This weekend is the annual Enduro at Le Touquet: when a genteel French seaside resort turns into a motorbike party centred on a beach race. And though temperatures are icy, I’m very tempted to take a ferry or a Eurotunnel train and pop over for the weekend.
Partly because the Le Touquet Enduro – the Enduropale, as they call it now – was my first ever trip abroad riding a motorcycle. I had been a pillion before, but the first time I loaded up my own motorbike with luggage, layered on thermals and winter gloves, and ventured onto French roads as a rider, was one February with snow still on the motorway verges.
Sounds perverse, but it’s not a bad choice for first foreign foray.
First, it’s not far away. Even taking it slow and careful, it’s an hour or two from Boulogne, mainly on broad, empty highways. That’s a gentle introduction to riding on the “wrong” side of the road. Which is easier on a motorbike anyway.
Second, arriving in Le Touquet on a motorbike is an instant introduction to the biggest party you’ve ever been too. In France, everyone loves a “pilote” (rider) and the town has already filled up with tens of thousands of fellow motorcyclists who are ready to welcome you to their midst. And because you’re staying for the weekend, you can party without worrying about sobering up in the morning to ride home.
Third, the race itself is wonderful to watch. Over a thousand motorcycles race for hours along a course that takes in a flat (and flat-out) run along the beach, a winding course among hilly sand dunes, and a specially-constructed course of bumps and jumps that has some bikes flying and others foundering.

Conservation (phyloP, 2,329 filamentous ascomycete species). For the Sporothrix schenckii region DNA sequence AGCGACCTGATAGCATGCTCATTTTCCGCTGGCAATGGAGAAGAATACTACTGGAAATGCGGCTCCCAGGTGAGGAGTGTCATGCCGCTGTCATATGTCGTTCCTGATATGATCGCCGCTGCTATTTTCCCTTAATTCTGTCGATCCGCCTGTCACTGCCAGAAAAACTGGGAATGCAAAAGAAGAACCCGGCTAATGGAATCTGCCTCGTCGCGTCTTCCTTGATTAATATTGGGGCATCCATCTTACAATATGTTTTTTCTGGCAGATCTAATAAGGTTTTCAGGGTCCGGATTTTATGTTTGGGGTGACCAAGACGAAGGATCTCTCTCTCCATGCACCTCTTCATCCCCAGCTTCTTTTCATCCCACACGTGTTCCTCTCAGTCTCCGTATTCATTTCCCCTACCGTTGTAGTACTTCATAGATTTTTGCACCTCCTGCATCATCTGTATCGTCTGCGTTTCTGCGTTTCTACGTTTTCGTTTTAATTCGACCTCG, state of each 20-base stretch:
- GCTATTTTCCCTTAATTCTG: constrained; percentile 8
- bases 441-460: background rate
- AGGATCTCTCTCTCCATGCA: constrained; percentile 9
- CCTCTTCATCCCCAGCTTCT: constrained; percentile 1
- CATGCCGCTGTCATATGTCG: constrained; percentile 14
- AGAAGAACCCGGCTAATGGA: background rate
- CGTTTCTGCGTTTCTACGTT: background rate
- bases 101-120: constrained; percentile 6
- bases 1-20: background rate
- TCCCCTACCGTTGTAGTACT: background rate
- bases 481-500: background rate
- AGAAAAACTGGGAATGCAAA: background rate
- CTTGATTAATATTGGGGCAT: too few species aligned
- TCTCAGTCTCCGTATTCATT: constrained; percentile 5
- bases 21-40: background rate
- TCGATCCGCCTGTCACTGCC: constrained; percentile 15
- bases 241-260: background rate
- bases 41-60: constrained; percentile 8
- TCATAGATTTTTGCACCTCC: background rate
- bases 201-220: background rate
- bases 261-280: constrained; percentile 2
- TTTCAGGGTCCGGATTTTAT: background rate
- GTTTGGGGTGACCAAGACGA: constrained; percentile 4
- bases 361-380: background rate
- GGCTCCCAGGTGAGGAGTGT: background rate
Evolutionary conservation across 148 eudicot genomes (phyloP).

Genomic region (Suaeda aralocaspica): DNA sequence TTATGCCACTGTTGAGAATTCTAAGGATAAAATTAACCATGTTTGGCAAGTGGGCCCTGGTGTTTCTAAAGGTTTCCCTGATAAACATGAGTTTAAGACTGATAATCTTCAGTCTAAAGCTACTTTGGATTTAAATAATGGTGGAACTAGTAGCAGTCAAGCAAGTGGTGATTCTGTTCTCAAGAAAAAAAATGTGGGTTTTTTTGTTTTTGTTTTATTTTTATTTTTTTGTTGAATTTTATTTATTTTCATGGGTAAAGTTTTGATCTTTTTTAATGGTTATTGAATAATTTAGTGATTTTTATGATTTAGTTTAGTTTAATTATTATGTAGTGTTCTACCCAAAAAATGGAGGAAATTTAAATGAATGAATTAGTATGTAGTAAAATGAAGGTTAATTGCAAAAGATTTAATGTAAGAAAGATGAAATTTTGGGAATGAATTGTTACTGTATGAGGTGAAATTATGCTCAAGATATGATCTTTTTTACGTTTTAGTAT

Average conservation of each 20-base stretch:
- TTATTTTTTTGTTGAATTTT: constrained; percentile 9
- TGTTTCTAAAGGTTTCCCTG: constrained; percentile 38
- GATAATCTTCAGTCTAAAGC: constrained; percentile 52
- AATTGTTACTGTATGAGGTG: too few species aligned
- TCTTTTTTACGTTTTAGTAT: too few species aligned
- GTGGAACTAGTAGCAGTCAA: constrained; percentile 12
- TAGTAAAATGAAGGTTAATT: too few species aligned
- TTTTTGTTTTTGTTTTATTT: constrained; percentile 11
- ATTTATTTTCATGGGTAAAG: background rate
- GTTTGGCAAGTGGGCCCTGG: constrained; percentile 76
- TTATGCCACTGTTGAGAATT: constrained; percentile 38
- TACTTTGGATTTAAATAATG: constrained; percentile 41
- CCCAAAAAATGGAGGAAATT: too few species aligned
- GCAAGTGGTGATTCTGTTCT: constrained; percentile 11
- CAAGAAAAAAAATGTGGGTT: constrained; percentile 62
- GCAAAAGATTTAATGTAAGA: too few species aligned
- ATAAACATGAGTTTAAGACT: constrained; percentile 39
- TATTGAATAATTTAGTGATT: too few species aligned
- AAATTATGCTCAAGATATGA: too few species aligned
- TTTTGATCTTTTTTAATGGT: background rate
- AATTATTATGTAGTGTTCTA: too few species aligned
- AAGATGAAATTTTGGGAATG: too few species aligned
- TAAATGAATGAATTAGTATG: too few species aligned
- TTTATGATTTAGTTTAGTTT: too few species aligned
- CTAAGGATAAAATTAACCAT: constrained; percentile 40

Riders – many of whom are keen amateurs, or locals up for a laugh, get so covered in sand that they wear comedy additions to their helmets (Mohicans and animal ears are popular). Many bikes don’t make it to the end of the race, but that’s all part of the fun.
So I know it’d make a great weekend away. What’s more, I’m much better equipped than I was that first year. Then, I was on my first motorbike, a rugged little 400cc beast with no protection against the wind. Now, as well as all the thermal and windproof gear a woman can buy, I have an 800cc touring machine with heated grips and an aerodynamic fairing that makes motorway speeds as comfortable as town riding. I can easily fit a weekend’s worth of clothes into the tank bag and still have room to stick the France Road Atlas in the see-through top pocket.
In fact, the only thing that puts me off going this year is wondering whether it’s too late to book accommodation. Because, though thousands of hardy souls will be camping this weekend, my idea of motorcycle touring is to pull up in the car park of a good hotel. That way I can enjoy the comforts of good bedlinen and a power shower, eat a breakfast somebody else has cooked before I get back on the bike for the ride home.
So, if you’re in Le Touquet and you see a woman on a silver Honda VFR, wearing lots of warm clothes, give me a wave. And if you don’t, get some pictures to show me what I missed!